Collecting Social Photo

Insta_Suomi-tapaustutkimuksessa museolle vuonna 2018 lahjoitettuja kuvia. Kuvien lahjoittajat vasemmalta oikealle: Lotta Sulin (@lottabylotta), Mikko Turunen (@turrunen) ja Konsta Linkola (@konstalinkola)

The Finnish Museum of Photography participates in a joint Nordic project which explores the visual cultures of social media and the best ways to preserve them in museum collections or image archives. The other participating institutions are the Aalborg City Archives, the Nordic Museum and Stockholm County Museum.

Collecting Social Photo is an internationally groundbreaking project because of its focus on the actual collection and recording of digital material from social media. The main goal is to develop new work practices for collecting and disseminating the ephemeral everyday pictures in heritage institutions. These work practices will ideally help museums and archives to improve their collections in the future as more and more photographs will be collected from the internet and social media. The project will be executed in 2017-2020.

The project team consists of representatives from each contributing institution. In addition to the project team there’s a reference group, and cooperation with the Department of Social Anthropology, Stockholm University. The project is funded by Riksbankens Jubileumsfond and the Nordiska kulturfonden.

In a social digital world, the role of photography has changed dramatically, something that is highly affecting how museums and archives work with photograph collections. From being static and clearly delimited, regarded as scientific evidence, memories or art, the photograph has become social and often part of a dialogue, an ongoing online conversation. Photographs are no longer created only to preserve memories but to communicate what is now/in the present, and therefore they also become easily disposable.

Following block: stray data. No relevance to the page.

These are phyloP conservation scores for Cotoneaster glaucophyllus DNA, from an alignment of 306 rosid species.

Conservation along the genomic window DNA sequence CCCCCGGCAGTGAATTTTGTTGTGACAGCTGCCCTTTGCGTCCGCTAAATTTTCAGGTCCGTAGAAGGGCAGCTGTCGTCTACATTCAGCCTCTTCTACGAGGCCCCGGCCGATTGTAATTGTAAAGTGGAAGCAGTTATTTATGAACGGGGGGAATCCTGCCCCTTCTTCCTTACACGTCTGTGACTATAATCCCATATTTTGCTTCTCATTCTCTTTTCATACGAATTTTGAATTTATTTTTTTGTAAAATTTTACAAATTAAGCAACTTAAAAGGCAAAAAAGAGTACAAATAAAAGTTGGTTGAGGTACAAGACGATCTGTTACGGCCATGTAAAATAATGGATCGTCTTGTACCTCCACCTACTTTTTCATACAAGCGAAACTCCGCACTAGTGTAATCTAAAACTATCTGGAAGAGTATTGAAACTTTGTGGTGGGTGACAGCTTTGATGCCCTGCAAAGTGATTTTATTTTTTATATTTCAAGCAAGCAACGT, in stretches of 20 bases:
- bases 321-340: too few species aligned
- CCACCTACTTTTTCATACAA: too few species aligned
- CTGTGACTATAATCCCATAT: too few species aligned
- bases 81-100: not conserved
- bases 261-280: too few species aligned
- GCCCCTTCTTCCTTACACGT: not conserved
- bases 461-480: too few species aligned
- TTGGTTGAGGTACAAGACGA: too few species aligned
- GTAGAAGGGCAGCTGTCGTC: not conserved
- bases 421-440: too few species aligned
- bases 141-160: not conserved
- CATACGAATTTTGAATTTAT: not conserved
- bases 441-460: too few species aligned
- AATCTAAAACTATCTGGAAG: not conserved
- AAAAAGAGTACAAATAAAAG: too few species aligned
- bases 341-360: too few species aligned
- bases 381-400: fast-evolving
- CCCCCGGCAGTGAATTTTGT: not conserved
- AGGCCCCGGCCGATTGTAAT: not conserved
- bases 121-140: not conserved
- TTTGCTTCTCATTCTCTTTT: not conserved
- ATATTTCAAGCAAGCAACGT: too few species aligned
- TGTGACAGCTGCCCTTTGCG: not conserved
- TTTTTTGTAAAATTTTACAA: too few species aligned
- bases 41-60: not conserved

If we are lacking the tools and skills to preserve these photos, we are facing the danger of losing something that is of immense historical value. How should museums and archives relate to the new role of photography, to the disposable mix of words and images and the large amount of data, the conversations, they are a part of?

Museum and archival collections are no longer controllable, clearly defined physical units. They are boundless and interact with people and other objects. What does this mean for the future care of photographic collections? Traditionally the museum professionals have been the ones who decide what museums should be collecting. In today’s world museums are truly willing and also experienced in cooperating with different kinds of communities, but for short projects and over short periods of time only.

However, it is not a common practice to invite the audience to participate in the decision-making: in other words, in deciding what the museums should be collecting. This project will change that. The collecting of photographs will be designed and executed with the users of social media who actually can be called experts in their field; in social media.